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Book Review: Brave New Ballot




Book Review: Brave New Ballot
Book Review: Brave New Ballot



http://www.amazon.com/exec/obidos/ASIN/0767922107/c4iorg 
and http://www.shopinfosecnews.org 

Title: Brave New Ballot: The Battle to Safeguard Democracy in the Age of Electronic Voting
Author: Aviel David Rubin
Pages: 288 pages
Publisher: 
Reviewer: Lyger @ attrition.org
ISBN: 0767922107

"Brave New Ballot" by Aviel Rubin is quite a surprising read and was 
honestly enjoyable. For someone who isn't "tuned-in" to most political 
matters, including the topic of electronic voting, I found this book to 
be informative and interesting on a few levels. Even though at times 
Rubin appears to show disdain for those in the political arena who have 
no "computer security experience", which may be up to 99% of the United 
States population (my estimate, not his), his concern for honesty within 
the democratic voting process is quite clear.

The book starts off with how Rubin became involved with the concerns 
about electronic voting. From there, he provides accounts of legal, 
professional, and personal opposition to his findings and opinions 
regarding security issues with not just the machines themselves, but the 
process as a whole. One particular example involves Kim Zetter from 
Wired News, who Rubin openly admits was right in her assessment of his 
failure to disclose his past business association with VoteHere (a 
company assumed to be a Diebold competitor). Rubin admits his mistakes, 
which is quite a refreshing departure from the "CYA" mentality often 
shown by those who do make mistakes but fail to admit them.

As the story is told, Rubin tells of his experiences testifying to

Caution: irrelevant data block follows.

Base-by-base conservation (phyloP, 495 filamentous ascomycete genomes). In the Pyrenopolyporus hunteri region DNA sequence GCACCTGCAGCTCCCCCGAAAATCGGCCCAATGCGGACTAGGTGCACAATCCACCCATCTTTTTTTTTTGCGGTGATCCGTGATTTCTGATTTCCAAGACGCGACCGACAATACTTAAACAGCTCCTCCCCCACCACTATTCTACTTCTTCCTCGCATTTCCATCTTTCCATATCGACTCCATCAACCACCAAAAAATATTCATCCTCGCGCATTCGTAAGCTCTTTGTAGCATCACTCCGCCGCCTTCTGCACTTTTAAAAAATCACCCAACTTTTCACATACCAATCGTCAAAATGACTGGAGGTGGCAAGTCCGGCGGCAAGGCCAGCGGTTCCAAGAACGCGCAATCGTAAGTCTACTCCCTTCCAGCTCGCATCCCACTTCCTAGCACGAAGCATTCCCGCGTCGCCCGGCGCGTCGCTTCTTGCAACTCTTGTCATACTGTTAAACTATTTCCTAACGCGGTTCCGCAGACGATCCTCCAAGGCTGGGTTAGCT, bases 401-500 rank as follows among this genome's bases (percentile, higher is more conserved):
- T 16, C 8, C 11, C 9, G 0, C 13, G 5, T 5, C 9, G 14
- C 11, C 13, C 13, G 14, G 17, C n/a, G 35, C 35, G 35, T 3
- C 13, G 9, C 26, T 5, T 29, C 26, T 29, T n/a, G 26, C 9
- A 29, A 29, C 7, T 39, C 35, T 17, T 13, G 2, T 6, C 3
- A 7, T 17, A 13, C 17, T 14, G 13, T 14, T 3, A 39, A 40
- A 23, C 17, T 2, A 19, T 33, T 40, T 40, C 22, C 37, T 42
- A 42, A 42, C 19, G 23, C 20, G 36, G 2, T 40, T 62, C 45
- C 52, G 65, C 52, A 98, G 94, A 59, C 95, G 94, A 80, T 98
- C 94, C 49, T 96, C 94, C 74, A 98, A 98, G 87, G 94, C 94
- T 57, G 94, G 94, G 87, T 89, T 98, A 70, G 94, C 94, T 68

Congress, becoming a registered election judge, and the effect on his 
personal life and family as he tries to continue to research electronic 
voting and explain his stance for the need for paper ballots in addition 
to DRE (Direct Recording Electronic) vote recordings. At times, methinks 
"the lady doth protest too much", meaning Rubin often takes jabs at his 
former (or current?) opposition. His points are usually well thought 
out, but some of the snipes in the book probably should have been edited 
out to maintain his objectivity.

"Brave New Ballot" isn't generally an overly technical book, but there's 
enough geekery included to keep techies interested and yet not turn off 
non-technical readers. Code snippets, basic principles of cryptography, 
and an explanation of a "hack the machine" contest held in one of 
Rubin's classes at Johns Hopkins University show that Rubin has a good 
understanding of the technical side of electronic voting, but those with 
more of an interest in the behind-the-scenes politics probably won't be 
disappointed with Rubin's tales of election day polling areas and 
Congressional hearings. Clocking in at 280 pages, the book isn't too 
long, but I did find myself skimming the last few pages of patriotic 
rhetoric.

Rubin is straight-forward in his assessment of the security of 
electronic voting and why he believes electronic voting processes could 
be improved. At times, he seems somewhat snarky towards his opponents, 
but his positions are explained well for those with little background 
knowledge in the subject matter. Rubin's writing style is generally 
clear and direct, and "Brave New Ballot" should capture the attention of 
anyone interested in the electoral process, especially regarding 
electronic voting, regardless of political affiliation.

Lyger


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